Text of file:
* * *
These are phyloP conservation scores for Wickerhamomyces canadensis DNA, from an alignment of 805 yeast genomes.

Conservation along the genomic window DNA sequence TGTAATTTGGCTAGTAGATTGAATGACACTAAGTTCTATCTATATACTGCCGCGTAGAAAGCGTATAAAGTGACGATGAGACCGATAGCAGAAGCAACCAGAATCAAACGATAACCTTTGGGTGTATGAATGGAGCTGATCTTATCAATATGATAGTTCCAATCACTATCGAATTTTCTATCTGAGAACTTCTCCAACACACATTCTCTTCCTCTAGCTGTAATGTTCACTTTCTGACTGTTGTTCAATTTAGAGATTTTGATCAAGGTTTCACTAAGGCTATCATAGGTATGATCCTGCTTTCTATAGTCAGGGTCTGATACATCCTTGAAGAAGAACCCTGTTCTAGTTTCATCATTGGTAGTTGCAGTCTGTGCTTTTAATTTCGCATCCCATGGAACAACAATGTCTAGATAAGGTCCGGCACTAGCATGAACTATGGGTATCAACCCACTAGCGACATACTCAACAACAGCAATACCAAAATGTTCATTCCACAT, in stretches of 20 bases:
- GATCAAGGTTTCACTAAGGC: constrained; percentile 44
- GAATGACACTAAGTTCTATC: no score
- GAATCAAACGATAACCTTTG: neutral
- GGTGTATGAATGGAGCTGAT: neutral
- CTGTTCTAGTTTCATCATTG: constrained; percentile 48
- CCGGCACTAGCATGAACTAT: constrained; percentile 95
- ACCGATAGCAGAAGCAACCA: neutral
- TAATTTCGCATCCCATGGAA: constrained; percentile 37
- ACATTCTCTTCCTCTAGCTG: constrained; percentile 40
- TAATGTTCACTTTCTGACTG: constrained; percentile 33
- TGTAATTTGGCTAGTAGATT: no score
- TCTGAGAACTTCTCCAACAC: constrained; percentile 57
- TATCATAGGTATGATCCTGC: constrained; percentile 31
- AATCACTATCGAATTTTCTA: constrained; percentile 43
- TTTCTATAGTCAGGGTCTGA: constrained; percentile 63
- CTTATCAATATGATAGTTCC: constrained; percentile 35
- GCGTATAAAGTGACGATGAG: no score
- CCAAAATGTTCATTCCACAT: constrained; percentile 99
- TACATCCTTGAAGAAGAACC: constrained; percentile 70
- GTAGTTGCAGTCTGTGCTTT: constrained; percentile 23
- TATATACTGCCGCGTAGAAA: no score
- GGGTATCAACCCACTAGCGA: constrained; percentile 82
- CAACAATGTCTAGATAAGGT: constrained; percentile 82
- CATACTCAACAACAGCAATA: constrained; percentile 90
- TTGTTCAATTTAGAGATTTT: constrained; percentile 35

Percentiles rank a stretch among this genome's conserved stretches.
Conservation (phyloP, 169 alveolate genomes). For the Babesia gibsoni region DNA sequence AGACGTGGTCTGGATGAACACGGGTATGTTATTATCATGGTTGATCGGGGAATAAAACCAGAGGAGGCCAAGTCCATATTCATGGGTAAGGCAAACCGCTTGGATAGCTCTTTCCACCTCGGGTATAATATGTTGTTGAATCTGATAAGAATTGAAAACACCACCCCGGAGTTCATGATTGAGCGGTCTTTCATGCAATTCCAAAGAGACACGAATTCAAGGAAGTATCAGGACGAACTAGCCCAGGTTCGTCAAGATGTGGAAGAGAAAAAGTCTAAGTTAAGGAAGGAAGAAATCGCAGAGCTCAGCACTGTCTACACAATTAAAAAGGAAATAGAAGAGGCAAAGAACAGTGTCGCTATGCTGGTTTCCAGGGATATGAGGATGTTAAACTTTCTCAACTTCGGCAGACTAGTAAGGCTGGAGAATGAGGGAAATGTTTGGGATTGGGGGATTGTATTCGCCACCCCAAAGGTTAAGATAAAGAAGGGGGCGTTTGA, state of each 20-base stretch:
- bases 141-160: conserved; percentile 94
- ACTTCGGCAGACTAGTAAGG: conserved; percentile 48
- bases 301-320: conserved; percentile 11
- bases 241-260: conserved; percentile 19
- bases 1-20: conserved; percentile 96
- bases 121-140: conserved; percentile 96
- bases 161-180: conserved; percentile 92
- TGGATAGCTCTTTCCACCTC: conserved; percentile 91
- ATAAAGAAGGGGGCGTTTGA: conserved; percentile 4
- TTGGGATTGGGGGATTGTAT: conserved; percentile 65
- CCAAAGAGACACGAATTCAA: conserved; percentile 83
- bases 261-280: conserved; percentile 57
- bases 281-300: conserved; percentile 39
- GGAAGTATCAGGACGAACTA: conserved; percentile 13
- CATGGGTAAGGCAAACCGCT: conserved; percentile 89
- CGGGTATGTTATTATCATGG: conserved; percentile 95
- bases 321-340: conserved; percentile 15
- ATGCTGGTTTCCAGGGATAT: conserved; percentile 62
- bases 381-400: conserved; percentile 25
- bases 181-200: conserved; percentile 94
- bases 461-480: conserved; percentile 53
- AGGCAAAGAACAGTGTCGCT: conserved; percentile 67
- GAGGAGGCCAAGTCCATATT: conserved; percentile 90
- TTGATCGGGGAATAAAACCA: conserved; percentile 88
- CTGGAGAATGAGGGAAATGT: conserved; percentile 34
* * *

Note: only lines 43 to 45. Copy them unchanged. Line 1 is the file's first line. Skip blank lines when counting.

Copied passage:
- GGAAGTATCAGGACGAACTA: conserved; percentile 13
- CATGGGTAAGGCAAACCGCT: conserved; percentile 89
- CGGGTATGTTATTATCATGG: conserved; percentile 95